• Level 3 – Valuations based on models where significant inputs are not observable. The unobservable inputs reflect TNCRRG’s own assumptions about the inputs that market participants would use. TNCRRG’s fair values for debt securities are obtained from the NAIC or TNCRRG’s custodial bank as described in Note A. These pricing sources use quoted market prices when available (Level 1). When market prices are not available, a pricing service is used to determine an estimate of fair value. The fair value is generally estimated using current market inputs for similar financial instruments with comparable terms and credit quality, commonly referred to as matrix pricing (Level 2). In instances where there is little or no market activity for the same or similar instruments, fair value is estimated using methods, models and assumptions that management believes are relevant to the particular asset. This may include a discounted cash flow analysis or other income based approaches (Level 3). These valuation techniques involve some level of management’s estimation and judgment. Fair values for the common trust funds valued at NAV are, pursuant to the fair value measurement and disclosure guidance, categorized as Level 2. The underlying securities are valued using the market approach or other methods provided by independent pricing service providers. There are no redemption restrictions on the funds. TNCRRG recognizes transfers between levels at the end of the reporting period. The following tables present the levels within the fair value hierarchy at which TNCRRG’s financial assets are measured on a recurring basis:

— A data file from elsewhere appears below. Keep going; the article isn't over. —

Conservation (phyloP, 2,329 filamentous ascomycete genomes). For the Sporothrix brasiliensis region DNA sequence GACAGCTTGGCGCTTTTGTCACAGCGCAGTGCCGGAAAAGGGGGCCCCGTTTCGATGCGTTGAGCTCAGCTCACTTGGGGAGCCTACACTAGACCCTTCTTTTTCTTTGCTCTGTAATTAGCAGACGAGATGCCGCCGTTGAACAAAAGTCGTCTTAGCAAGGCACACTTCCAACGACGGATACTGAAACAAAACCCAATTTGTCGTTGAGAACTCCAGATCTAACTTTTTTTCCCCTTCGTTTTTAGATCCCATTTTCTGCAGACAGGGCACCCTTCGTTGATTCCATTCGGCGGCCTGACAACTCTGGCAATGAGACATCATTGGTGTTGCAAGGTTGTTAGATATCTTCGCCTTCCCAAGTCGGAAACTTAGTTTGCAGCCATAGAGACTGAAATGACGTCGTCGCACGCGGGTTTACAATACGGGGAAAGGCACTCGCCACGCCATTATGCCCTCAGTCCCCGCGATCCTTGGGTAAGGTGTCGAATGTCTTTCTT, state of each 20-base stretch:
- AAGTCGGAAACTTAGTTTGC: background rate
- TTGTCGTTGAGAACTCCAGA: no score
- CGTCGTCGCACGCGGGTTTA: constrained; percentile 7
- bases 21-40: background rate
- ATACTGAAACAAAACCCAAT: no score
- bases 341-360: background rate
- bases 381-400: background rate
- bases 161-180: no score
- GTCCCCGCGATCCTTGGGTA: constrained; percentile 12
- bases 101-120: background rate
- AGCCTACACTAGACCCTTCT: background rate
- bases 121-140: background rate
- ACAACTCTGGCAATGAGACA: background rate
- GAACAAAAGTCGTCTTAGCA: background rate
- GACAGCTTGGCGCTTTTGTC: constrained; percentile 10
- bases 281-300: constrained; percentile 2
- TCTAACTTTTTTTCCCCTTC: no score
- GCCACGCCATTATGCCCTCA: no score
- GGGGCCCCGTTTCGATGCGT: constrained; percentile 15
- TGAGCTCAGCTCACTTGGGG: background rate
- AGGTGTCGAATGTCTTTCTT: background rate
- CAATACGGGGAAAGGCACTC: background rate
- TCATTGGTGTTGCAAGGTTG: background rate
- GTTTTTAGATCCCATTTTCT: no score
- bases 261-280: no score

Level 1 $

16,978,026

Level 2 $

169,655

Level 3 $

Total $

17,147,681

Obligations of states, municipalities and political subdivisions